As I approached the door of our small grocery store in Fiddlestix (pop. 4756), a little old lady stopped me and asked sweetly, “Excuse me, sir, but would you please consider helping our food pantry today?”
She was about the size of a house sparrow and looked like everyone’s grandmother. She was one of a team of grannies who were working the trickle of shoppers entering the store with shopping lists in hand.
She handed me a florescent orange sheet of paper and explained, “We’re here for the food pantry co-op. Here on this side is a list of the churches we represent, and here on the back is a list of the items our pantry really needs this week. If you could find it in your heart to pick up one or two of these items and drop them in the cart on your way out, we’d be very grateful. Thank you and God bless.”
I glanced up as she pointed to a couple of shopping carts on the sidewalk, half-filled with jars, boxes, and cans of food. “Thank you,” I said, and scanned her list as I went shopping. It was two rows of items – food on the left column and household goods on the right column. I picked up a jar of peanut butter and a tube of toothpaste as I cruised the aisles, and 30 minutes later I was walking out the door, dropping my donations into the now-full carts. The grannies smiled sweetly and thanked me as I walked away.
Driving home, I considered that what I just had experienced was brilliant.
1. What these three grannies were doing to collect food had near-zero cost: a few dozen sheets of colored paper.
2. Their appeal was as clear as a bell: this is who we are, this is what we need, and here is how you can help right now.
3. It was easy for anyone to donate: I buy something along with the rest of my groceries and donate it right there on the spot as I leave.
4. It was novel and transparent: people seldom ask for food and it avoids asking for money, which often turns people off.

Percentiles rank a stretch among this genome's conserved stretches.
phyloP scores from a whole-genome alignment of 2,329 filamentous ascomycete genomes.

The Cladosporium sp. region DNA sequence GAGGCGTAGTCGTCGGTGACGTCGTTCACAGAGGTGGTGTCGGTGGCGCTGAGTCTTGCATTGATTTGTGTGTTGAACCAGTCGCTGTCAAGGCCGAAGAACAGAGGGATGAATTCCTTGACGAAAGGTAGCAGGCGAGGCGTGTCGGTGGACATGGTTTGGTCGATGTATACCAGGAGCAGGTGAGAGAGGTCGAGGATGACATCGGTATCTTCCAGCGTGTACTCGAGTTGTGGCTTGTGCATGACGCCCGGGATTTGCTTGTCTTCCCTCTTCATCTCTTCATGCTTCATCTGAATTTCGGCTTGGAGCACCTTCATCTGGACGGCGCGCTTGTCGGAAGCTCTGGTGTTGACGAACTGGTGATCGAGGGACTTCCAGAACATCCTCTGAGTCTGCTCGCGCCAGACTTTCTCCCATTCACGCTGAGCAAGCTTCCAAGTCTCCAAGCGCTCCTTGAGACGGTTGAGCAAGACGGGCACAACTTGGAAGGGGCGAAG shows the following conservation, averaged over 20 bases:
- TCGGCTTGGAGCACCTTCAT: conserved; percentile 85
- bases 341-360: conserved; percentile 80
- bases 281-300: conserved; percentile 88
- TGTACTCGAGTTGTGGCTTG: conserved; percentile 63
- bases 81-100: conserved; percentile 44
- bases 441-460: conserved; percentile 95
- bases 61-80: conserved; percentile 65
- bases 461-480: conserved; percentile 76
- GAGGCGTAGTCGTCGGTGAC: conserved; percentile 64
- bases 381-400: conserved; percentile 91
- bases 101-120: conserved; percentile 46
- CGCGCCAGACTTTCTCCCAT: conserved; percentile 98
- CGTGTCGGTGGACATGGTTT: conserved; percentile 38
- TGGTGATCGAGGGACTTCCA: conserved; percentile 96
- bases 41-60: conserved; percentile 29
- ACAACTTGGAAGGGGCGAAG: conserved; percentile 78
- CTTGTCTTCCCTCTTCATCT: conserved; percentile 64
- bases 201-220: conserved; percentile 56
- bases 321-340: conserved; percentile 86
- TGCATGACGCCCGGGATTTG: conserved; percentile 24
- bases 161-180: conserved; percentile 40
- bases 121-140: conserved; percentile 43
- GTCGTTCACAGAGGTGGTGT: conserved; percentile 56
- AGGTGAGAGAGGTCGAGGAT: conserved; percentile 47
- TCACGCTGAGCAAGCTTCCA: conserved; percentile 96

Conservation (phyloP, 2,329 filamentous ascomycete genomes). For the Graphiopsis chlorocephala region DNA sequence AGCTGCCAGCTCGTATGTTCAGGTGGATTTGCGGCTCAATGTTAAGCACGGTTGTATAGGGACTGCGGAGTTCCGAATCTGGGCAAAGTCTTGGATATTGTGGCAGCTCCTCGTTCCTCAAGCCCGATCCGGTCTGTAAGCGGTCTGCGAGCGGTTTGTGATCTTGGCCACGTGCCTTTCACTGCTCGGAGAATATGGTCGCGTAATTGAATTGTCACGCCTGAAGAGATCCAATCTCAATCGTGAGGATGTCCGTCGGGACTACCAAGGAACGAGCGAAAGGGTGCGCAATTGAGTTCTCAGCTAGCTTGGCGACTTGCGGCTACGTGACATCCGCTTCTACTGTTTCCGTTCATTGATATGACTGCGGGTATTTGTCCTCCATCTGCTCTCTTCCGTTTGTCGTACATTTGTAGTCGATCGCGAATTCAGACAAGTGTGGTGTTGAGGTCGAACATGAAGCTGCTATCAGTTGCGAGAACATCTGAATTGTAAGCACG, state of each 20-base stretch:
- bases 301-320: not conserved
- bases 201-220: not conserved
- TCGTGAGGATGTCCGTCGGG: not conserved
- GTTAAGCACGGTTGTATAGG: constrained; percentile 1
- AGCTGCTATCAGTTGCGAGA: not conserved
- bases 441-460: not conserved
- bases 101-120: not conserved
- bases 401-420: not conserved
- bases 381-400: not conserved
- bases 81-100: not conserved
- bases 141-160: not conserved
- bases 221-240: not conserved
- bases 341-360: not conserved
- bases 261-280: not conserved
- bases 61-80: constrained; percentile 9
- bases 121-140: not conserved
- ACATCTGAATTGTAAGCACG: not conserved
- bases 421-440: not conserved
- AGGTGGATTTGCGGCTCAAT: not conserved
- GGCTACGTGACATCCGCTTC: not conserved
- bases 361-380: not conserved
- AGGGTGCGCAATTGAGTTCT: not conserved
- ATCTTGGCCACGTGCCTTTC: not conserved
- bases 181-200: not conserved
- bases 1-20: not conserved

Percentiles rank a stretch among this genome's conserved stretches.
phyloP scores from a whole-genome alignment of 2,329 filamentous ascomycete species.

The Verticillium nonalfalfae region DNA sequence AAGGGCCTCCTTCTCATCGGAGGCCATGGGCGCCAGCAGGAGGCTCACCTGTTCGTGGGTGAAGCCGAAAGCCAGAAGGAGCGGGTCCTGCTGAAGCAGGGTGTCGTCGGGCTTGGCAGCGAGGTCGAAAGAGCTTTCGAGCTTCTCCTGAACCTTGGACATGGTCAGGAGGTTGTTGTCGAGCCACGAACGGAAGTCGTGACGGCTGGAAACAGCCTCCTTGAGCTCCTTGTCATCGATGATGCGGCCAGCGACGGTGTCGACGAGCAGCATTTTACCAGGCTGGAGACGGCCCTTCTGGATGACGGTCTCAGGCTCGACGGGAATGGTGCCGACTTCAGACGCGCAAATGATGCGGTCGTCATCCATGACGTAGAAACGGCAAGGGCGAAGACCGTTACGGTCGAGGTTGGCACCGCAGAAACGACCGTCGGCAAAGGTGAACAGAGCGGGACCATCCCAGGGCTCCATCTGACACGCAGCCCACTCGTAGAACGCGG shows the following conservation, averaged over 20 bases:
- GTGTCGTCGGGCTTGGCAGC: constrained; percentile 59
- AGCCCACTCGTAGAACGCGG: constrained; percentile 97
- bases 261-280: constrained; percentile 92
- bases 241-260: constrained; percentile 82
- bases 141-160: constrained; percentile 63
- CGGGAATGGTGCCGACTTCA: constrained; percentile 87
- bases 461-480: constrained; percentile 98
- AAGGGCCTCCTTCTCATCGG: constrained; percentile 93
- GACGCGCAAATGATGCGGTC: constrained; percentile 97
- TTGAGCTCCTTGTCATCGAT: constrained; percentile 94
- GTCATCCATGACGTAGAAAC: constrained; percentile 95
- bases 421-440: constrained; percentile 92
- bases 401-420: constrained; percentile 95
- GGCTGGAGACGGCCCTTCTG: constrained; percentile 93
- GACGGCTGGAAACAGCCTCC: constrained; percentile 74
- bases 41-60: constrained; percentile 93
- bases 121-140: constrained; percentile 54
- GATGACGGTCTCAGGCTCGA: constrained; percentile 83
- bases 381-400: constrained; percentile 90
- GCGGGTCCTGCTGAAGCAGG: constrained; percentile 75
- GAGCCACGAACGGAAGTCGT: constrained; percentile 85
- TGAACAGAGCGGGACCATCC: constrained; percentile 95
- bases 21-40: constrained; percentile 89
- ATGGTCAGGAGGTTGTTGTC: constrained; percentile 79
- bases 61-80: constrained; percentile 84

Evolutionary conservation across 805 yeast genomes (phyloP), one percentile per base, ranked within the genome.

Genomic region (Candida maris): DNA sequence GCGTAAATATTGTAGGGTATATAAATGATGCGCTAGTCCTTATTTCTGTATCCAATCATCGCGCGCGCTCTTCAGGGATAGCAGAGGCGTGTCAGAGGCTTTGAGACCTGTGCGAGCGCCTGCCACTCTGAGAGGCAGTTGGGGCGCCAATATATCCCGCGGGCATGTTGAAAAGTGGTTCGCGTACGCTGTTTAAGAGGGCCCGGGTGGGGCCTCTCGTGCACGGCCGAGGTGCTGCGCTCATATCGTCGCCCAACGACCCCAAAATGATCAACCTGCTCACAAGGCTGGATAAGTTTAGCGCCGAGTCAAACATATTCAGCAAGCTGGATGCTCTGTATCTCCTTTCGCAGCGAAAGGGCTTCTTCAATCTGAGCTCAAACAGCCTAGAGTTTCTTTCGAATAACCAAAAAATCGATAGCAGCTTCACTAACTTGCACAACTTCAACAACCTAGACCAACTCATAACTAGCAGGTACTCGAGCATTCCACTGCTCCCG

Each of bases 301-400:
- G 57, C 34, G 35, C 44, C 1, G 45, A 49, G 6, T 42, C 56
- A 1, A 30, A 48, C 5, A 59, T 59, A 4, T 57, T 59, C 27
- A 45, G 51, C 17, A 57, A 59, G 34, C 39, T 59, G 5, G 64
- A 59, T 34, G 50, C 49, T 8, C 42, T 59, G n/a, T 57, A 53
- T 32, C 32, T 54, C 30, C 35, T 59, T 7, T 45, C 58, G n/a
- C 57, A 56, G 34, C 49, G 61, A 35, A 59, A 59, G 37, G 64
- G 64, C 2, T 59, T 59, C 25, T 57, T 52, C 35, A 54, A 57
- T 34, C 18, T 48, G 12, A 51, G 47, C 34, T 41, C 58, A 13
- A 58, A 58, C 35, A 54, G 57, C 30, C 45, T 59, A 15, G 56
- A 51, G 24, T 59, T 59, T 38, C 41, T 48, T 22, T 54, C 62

5. Awareness: as I drop my jar of peanut butter into the cart, I think about how some hungry person will eat it later. I’m not thinking “money to a charity”, but rather “food for a hungry kid”. It is a complete paradigm shift, which humanizes the entire act.
These three grannies had figured out what they were capable of doing with what they had in the little town of Fiddlestix, and they had managed to collect two carts of food in a couple of hours. They also managed to witness to their community the need for food in their neighborhood, as well as model behavior that says we all can help the hungry.
They also did one other thing – they made themselves visible again. Many elderly adults become increasingly invisible in our society – the recede from our vision. Upon retirement, they recede from the business world and recede from the consumerist society. If you are not a producer or a consumer in our so-called secular world, you are considered worthless and thereby rendered invisible. But by their efforts and creativity, these elderly women were doing something of great value besides feeding the hungry: there were making themselves (and by proxy other elderly) visible again, bucking the secular notions about human worth. And they did all these things simply by asking for a jar, or a box, or a can, of food.
See what I mean? Brilliant.